Director: M. Night Shyamalan
Screenplay: M. Night Shyamalan, Steve Desmond, Michael Sherman (based on the short story The Cabin at the End of the World by Paul G. Tremblay)
Cast: Paul Bautista, Jonathan Groff, Ben Aldridge, Nikki Amuka-Bird, Kristen Cui, Abby Quinn, Rupert Grint Genre: Thriller
Premiere: February 3rd.
Picture it: You and your family have rented a cabin deep in the forest. The place is idyllic. There is even a small lake beside it with a jetty from which you can swim. The sun is shining, the birds are chirping, and there is much to discover for the youngest. None of the world’s many worries have followed you out here.
But then they come. There is only one at first. He tries to befriend the youngest in the family. He seems tense and nervous like he doesn’t want to do this. Then three more arrive. They have homemade weapons with them as they walk toward the cabin, determined to do what they believe they must.
Knock at the Cabin is M. Night Shyamalan’s latest thriller. We meet the small family of three: Eric (played by Jonathan Groff), Andrew (played by Ben Aldridge) and their young adopted daughter Wen (played by Kristen Cui). And for those who pay extra attention to what I write, this is a family where little Wen says «Daddy Eric» and «Daddy Andrew». They have rented a cabin in the forest. The idyll is complete.
First comes Leonard (played by Dave Bautista). He seems kind and caring but nervous. His massive shoulders and tattoos don’t quite match his soft-spoken demeanor as he tries to befriend little Wen. Shortly afterward, the other three arrive and, with a mixture of murder and torment in their eyes, make their way to the small cabin in the forest and politely ask to be let in. It is a matter of life and death, says Leonard. When they are still not allowed in, they break down the doors and windows and quickly take the little family prisoner.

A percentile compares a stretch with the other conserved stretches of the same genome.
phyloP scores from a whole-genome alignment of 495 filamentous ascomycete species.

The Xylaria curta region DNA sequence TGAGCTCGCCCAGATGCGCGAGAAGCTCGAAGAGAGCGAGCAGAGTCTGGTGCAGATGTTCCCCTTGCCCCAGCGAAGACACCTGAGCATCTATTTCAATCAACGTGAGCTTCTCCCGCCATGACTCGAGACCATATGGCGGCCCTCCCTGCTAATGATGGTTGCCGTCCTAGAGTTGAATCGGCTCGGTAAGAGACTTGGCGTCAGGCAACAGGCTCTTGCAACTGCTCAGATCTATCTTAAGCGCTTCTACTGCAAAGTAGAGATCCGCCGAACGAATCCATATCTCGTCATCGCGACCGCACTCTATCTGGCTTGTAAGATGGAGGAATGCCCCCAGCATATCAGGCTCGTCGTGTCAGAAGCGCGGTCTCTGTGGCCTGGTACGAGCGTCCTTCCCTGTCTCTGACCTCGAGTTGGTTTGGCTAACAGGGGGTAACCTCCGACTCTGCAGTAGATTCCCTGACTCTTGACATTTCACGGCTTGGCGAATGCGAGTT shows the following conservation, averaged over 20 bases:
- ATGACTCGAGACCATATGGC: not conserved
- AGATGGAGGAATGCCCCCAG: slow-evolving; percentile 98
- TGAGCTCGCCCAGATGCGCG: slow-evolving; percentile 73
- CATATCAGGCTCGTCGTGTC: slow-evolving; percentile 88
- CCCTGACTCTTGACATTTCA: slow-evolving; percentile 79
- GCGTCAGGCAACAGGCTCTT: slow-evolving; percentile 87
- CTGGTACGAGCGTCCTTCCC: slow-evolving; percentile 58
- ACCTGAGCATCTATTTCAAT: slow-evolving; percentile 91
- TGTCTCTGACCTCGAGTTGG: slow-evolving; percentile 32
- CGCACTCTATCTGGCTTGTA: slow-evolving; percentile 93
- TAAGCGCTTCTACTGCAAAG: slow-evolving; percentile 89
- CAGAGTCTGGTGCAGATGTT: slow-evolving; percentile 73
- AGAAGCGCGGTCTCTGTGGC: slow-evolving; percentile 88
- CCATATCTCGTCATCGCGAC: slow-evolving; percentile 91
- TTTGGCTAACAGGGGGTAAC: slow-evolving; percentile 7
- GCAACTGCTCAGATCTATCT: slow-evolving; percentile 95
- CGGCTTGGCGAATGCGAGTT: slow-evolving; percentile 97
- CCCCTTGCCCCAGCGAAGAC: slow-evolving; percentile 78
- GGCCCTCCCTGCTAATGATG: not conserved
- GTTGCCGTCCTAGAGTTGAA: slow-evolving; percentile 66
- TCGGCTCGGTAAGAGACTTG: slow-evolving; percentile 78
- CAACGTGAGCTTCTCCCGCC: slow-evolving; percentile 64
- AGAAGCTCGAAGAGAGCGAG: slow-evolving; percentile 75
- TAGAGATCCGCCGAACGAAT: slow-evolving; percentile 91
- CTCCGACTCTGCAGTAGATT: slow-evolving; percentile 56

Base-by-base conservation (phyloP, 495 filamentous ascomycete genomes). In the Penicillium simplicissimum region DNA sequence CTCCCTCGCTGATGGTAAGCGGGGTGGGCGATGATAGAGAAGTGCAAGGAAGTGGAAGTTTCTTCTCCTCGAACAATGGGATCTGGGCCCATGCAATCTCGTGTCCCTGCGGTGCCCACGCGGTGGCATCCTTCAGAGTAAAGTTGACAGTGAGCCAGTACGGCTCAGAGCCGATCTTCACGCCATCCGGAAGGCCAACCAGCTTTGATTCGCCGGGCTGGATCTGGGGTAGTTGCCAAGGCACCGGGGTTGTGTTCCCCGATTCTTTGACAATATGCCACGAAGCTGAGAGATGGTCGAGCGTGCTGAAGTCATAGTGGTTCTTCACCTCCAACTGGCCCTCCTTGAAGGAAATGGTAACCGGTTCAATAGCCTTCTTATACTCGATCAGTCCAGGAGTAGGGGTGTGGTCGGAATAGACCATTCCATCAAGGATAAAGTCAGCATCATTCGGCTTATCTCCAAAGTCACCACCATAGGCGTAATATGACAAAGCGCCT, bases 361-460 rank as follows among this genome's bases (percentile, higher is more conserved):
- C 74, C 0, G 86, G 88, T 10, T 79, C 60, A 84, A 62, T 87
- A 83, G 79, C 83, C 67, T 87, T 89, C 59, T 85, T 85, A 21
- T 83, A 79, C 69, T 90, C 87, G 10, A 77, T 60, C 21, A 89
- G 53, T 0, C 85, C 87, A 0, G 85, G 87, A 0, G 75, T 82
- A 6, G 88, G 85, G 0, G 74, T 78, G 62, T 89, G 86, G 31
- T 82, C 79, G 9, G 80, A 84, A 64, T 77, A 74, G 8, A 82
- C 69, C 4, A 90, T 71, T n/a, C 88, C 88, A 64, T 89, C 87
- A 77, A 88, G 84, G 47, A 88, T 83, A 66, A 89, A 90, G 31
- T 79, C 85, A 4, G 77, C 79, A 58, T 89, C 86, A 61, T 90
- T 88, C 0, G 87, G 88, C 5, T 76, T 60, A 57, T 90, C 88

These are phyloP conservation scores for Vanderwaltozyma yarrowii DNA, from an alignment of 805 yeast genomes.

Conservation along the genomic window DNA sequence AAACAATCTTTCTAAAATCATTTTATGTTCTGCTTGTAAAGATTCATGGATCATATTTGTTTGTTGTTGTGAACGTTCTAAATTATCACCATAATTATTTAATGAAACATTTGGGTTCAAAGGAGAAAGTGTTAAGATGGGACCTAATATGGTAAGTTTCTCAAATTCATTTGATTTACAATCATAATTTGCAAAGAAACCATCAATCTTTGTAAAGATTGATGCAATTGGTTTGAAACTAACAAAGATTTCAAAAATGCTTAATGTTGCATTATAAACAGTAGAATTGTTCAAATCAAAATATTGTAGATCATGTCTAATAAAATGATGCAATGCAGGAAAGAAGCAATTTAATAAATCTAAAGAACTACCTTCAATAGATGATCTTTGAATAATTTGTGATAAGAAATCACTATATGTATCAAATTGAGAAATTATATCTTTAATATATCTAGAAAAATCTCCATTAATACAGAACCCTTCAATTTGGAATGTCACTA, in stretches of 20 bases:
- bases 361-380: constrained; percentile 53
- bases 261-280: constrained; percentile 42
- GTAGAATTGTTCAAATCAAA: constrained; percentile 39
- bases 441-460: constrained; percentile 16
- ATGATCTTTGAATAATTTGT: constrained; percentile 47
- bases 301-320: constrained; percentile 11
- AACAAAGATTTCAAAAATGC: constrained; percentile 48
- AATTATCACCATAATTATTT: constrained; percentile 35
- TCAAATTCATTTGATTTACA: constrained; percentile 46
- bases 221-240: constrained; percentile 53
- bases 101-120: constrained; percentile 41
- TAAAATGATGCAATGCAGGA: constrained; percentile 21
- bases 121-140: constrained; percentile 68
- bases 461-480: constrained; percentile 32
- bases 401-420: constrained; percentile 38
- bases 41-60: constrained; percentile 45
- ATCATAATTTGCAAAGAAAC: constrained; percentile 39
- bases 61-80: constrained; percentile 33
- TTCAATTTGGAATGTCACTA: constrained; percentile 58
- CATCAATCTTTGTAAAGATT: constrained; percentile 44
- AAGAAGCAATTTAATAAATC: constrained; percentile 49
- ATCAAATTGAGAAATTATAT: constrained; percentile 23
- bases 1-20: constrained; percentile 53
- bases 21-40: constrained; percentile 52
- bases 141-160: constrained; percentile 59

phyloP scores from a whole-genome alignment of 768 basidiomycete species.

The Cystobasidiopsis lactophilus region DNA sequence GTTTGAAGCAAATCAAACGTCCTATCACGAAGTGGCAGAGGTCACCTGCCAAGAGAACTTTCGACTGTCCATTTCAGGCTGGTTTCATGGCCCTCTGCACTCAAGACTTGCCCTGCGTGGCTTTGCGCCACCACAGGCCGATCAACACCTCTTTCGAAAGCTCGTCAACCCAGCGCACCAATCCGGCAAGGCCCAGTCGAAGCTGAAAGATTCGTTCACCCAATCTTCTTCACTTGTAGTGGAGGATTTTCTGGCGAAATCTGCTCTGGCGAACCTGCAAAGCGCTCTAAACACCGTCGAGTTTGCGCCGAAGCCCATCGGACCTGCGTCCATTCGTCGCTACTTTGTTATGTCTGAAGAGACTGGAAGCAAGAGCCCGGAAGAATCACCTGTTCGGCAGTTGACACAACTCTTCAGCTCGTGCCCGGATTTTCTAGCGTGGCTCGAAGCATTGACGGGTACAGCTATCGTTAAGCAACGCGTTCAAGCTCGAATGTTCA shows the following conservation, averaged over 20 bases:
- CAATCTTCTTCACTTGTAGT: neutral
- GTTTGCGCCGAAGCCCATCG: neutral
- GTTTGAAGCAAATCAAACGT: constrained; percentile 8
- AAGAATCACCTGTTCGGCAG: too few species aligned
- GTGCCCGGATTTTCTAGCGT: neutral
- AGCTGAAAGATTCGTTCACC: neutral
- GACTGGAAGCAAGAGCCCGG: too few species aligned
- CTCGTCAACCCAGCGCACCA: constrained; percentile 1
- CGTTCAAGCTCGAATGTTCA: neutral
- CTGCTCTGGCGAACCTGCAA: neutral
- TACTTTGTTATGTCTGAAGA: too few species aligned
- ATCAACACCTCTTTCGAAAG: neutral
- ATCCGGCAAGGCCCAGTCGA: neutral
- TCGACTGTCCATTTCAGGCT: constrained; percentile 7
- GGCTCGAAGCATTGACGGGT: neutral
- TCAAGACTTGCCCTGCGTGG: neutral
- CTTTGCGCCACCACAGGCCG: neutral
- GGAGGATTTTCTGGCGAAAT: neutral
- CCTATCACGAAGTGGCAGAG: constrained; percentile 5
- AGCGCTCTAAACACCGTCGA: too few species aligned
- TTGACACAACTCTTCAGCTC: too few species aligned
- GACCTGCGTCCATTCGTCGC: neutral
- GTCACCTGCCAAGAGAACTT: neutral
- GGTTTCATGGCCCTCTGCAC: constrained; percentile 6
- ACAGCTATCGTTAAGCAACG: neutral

The four seem both frightened and fanatical about their shared purpose. The small family must choose one of them that the other two will kill. Otherwise, the world will end. And every time they refuse to choose, a large number of people will be judged and annihilated.
It is not difficult to argue that M. Night Shyamalan’s films are in a category all on their own. Or is it perhaps that he borrows, steals, lets himself be inspired or simply copies from other filmmakers to create something new? Depending on who you ask, M. Night Shyamalan is either a cinematic genius or wildly pretentious. Maybe he is both?
Knock at the Cabin is one of M. Night Shyamalan’s best films since the early 2000s. The film is still very «Shyamalan-esque» with long takes, unusual camera angles and events and action often happening off-screen. And as with most of M. Night Shyamalan’s work, the director can almost be heard over the soundtrack shouting, «Look at my direction! Look at that! Isn’t it great??» His films are rarely subtle.
What elevates Knock at the Cabin over the director’s other work is its stellar cast. Dave Bautista excels in the role of Leonard and proves, yet again, that the tired old stereotype that big, musclebound actors can only play action heroes or villains is dead. Jonathan Groff, Ben Aldridge and Rupert Grint (yes, the guy from Harry Potter!) all played very good roles, and the same can be said of young Kristen Cui in the role of Wen. Together, they manage to make what we see on screen creepy and disturbing without resorting to blood, guts, knife-wielding psychos and cheap jump scares. What makes it all so very effective is the four antagonists’ combination of cold determination, genuine compassion and bottomless fear. They are scared. They say they have no choice, and it’s frighteningly easy to believe them.
Knock at the Cabin is about belief in the unbelievable and about how we perceive disasters and misery that happen in the world around us – often with a shrug as long as it’s something we watch on TV. That wouldn’t happen here, would it? But how far would you really go if you could prevent it?
The film is based on Paul Tremblay’s novel The Cabin at the End of the World from 2018. If you have read the novel, you will notice some relatively significant changes in the film adaptation. Any adaptation should have its changes from the source material, and even though changes have been made in Knock at the Cabin, they do not change the course of events to any significant degree.
Writing about M. Night Shyamalan’s films is often tricky without entering spoiler territory. Those who know his films know what to expect here. «The Shyamalan Twist» has become a term of its own and an inspiration for numerous memes; when it becomes so common to have a twist in the plot that a real twist would be if it weren’t there in the first place. It’s rarely a positive thing to say about a film.
Now I’m not going to say whether there is a twist in Knock at the Cabin or not. You’ll have to find that out for yourself.